Frustrations remain, but at least the Tasmanian government has acknowledged the seriousness of the climate threat. [Peter Boyer]
At long last the Hodgman government entered the climate debate last week when it released its draft “action plan” for 2016 to 2021, Embracing the climate challenge.
“Tasmania is already a genuine global leader in the response to climate change” says environment minister Matthew Groom in his foreword to the plan, which reports official data showing 2013 Tasmanian emissions 90 per cent below 1990 levels. That bears more scrutiny.
The draft plan rightly points out that “carbon sequestered in Tasmania’s abundant forests offsets emissions in other parts of our economy”. It attributes the big drop in emissions to “changes in our forestry management practices”, but doesn’t reveal what these changes were.
Climate scientist John Hunter (Mercury, September 1) has found that Tasmania’s lower emissions are due almost entirely to declining logging activity. He calculated that every cubic metre of wood harvested for paper generates three tonnes of greenhouse gases.
Our emissions didn’t drop because we managed to burn less fossil fuel, but because declining demand forced us to harvest less forest. Far from a strategic success, it was pure chance.
It sets up a problem for the government. If we’re to continue lowering carbon emissions in this way, resources minister Paul Harriss is going to have to curtail clear-fell logging and residue burning, and perhaps ban those practices altogether. Has anyone told him that?
Greens leader Cassy O’Connor introduced Tasmania’s first fully-fledged strategy, Climate Smart Tasmania, when climate change minister in 2013 – a primer for a government feeling its way along this difficult path. She pronounced the new plan a “dud”.
I can appreciate her state of mind – Groom opposed her own well-formulated plan and rejected it when coming to government – but her words don’t do justice to his own effort.
Liberals under Tony Abbott knew that publicly advocating strong climate action would hinder their careers. Although Groom and premier Will Hodgman were in a separate jurisdiction and could have spoken up, they didn’t. I’m sure they felt constrained by the party’s right wing.
But we now have a new prime minister and a climate scene that’s evolving rapidly – physically, politically and economically – and have no time to dwell on past intrigues. We need to put partisan politics aside in the interest of getting effective measures in place.
I’ve been frustrated at the Hodgman government’s apparent complacency. Now, however, I find myself welcoming the draft plan, which seeks to open up public discussion ahead of the mandatory review of the state’s climate legislation next year.
It aims for stronger emissions goals, with multiple targets for different economic sectors, while taking advantage of our large scientific community and our strong renewable energy profile, offering opportunities for rapid take-up of new technology such as electric cars.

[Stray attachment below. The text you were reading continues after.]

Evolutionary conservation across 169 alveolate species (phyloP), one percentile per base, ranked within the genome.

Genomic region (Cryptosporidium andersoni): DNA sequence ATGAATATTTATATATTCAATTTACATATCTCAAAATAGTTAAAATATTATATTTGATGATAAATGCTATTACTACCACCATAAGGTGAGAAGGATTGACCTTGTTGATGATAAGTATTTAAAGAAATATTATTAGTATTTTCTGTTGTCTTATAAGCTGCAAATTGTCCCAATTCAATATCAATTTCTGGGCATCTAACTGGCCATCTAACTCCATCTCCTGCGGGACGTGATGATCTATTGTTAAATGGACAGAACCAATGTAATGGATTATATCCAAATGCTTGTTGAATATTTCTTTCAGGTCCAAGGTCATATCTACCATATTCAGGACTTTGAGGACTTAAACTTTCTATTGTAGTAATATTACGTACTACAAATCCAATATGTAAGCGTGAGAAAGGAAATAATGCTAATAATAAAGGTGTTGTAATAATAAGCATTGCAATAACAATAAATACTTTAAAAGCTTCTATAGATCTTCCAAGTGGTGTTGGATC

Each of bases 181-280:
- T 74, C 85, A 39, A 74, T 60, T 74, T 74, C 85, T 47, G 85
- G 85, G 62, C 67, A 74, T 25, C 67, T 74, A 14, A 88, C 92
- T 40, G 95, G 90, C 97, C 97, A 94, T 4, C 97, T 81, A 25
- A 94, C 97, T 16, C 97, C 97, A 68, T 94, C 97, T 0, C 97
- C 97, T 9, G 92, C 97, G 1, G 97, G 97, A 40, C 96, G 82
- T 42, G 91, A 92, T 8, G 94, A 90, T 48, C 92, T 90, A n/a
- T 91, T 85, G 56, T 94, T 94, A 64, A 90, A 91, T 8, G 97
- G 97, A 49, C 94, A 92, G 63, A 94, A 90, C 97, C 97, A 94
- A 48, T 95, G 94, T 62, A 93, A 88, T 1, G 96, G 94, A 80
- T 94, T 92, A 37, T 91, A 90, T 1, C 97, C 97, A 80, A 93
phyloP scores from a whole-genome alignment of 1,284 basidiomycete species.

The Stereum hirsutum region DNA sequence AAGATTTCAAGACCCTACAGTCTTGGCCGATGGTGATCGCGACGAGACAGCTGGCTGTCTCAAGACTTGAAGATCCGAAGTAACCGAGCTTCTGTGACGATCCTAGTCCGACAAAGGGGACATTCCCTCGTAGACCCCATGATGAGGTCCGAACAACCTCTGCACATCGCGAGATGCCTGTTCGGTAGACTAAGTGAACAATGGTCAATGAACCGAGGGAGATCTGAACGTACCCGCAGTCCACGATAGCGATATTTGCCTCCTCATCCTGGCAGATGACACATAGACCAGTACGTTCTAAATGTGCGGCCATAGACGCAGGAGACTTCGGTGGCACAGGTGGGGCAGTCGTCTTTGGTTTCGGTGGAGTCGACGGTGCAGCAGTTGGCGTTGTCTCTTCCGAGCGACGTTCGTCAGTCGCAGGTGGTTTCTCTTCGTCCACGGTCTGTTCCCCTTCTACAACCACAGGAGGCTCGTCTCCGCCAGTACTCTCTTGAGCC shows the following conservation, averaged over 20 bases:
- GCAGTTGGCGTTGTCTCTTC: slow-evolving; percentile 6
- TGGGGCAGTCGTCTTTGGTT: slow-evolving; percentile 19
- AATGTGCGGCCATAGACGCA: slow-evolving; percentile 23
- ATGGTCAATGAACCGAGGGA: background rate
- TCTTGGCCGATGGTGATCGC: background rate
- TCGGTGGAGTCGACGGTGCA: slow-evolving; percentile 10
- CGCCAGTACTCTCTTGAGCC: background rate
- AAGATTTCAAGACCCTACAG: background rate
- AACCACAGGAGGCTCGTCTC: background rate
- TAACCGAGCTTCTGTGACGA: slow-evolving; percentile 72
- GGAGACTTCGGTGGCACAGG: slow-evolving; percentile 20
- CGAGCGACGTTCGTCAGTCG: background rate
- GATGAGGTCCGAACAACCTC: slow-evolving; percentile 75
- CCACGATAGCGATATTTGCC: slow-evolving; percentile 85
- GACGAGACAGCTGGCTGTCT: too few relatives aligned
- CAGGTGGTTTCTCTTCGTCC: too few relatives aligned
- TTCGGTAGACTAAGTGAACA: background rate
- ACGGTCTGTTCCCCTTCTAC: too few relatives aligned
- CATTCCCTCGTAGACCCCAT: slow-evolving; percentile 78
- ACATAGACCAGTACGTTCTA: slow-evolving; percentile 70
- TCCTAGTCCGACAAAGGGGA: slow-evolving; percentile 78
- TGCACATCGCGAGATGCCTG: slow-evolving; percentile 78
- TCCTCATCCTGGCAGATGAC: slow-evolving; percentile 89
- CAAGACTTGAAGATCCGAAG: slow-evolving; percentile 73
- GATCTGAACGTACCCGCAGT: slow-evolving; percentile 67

Groom told me on the day the plan was released that he wanted to “take this to another level”. Climate change, he said, is “a very serious issue and we need to do more to respond to it”.
“Many people want to have a go at Liberal governments over climate action but I want to break that mould. We have a good story to tell, and I want to leverage off the momentum of Paris to get strong targets and measures to set us up for the future.”
Welcome words, but that’s all they are without strategic measures, applied rigorously and as soon as possible. Most of the plan is concerned with adapting to future change, but the focus of the Paris meeting was mitigation, to avoid reaching the point where adaptation is a desperate last measure.
The Hodgman government should have moved more swiftly to build on the work of its predecessors, rather than spend what will be more than two years starting again. I know that’s politics, but we do not need this stop-start situation every time a new party comes to office.
For all that, I commend Matthew Groom, Will Hodgman and the rest of Tasmania’s Liberal cabinet for having enough nous to get moving again, when it could have put the climate issue aside. For what it’s worth, here’s my end-of-year advice to them:
DON’T use a forestry decline to disguise Tasmania’s high transport emissions, which will take a lot of effort to turn around. And synchronise your climate and forestry policies.
DO have faith in Tasmanians to understand that strong climate action is hard, and to reward bold thinking. Get all of parliament involved – a climate war cabinet, maybe. Move quickly and go well.